Plant Dominates In Front Of Hometown Crowd In Nashville
By: Sean Crose
IBF super middleweight champion Caleb Plant performed well, as expected, Saturday night in front of a hometown crowd in Nashville, Tennessee as he dominated a way-over-his-head Vincent Feigenbutz of Germany for nine plus rounds.
In truth, the 31-2 Feigenbutz was never truly in the fight, for the taller, much sharper 20-0 Plant completely overwhelmed him with fast, crisp, hard punching. Plant also employed excellent defense and maintained range throughout the one sided battle. Feigenbutz was game, but the fight never changed course throughout it’s duration. Plant fired stinging shots and effectively slipped or blocked most of his opponent’s punches.
Taking mercy on the outclassed challenger, referee Malik Waleed mercifully stopped things in the tenth in order to keep Feigenbutz from receiving further punishment.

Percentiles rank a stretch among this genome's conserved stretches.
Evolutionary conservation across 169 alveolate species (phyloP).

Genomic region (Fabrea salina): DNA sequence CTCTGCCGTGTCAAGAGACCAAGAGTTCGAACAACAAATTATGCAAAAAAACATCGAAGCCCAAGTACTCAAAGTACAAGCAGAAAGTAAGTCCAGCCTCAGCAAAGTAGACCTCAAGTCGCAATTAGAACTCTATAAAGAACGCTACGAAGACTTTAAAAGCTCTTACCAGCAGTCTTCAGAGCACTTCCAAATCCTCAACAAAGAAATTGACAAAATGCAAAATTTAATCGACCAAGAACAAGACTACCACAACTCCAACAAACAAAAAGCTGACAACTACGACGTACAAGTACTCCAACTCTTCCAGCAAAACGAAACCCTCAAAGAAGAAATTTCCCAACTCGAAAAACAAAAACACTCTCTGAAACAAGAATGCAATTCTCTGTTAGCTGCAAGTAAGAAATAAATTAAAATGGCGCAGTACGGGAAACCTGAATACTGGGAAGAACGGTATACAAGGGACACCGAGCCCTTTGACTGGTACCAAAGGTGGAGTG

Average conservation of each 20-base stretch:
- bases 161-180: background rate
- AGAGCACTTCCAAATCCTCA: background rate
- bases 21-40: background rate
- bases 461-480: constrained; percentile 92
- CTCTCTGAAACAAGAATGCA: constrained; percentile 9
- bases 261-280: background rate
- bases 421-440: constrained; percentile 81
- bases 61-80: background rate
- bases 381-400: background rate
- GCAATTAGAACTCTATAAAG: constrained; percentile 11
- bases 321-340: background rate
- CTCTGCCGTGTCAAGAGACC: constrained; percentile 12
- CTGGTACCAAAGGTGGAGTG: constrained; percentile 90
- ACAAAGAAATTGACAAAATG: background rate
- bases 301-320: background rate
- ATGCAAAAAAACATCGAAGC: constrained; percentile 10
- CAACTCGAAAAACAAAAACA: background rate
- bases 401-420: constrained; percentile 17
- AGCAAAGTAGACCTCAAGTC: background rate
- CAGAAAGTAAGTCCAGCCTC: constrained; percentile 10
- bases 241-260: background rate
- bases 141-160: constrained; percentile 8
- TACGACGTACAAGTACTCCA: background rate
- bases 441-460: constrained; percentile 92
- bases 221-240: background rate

The question now is who will Plant face from here? Confident and extremely talented, the Tennessean shares belts at super middleweight with other undefeated, blue chip names such as David Benevidez and Callum Smith. Plant went so far as to call Benevidez out after the fight. “Everybody knows,” he said, “I want that unification fight with David Benavidez,” In an era where politics rules supreme in boxing, a Plant-Benavidez match might not be too difficult to make, as both men fight under Al Haymon’s PBC banner.
Although Plant was without doubt the featured attraction Saturday night at Bridgeville Arena, the most thrilling fight on the Fox aired card was the scheduled 10 round welterweight battle between the 17-3 Bryant Perella and the 26-3-2 Abel Ramos. Perella was cruising along on his way to a win when, in the tenth and final round, Ramos sent him to the mat twice. Perella got up both times, but referee Jack Reiss stopped the bout when Perella didn’t respond to his instructions to step forward. There were mere seconds left in the bout, making the whole affair reminiscent of 1990’s still controversial Julio Caesar Chavez-Meldrick Taylor fight, where referee Richard Steele stopped the bout with seconds to go, giving Chavez a highly controversial win.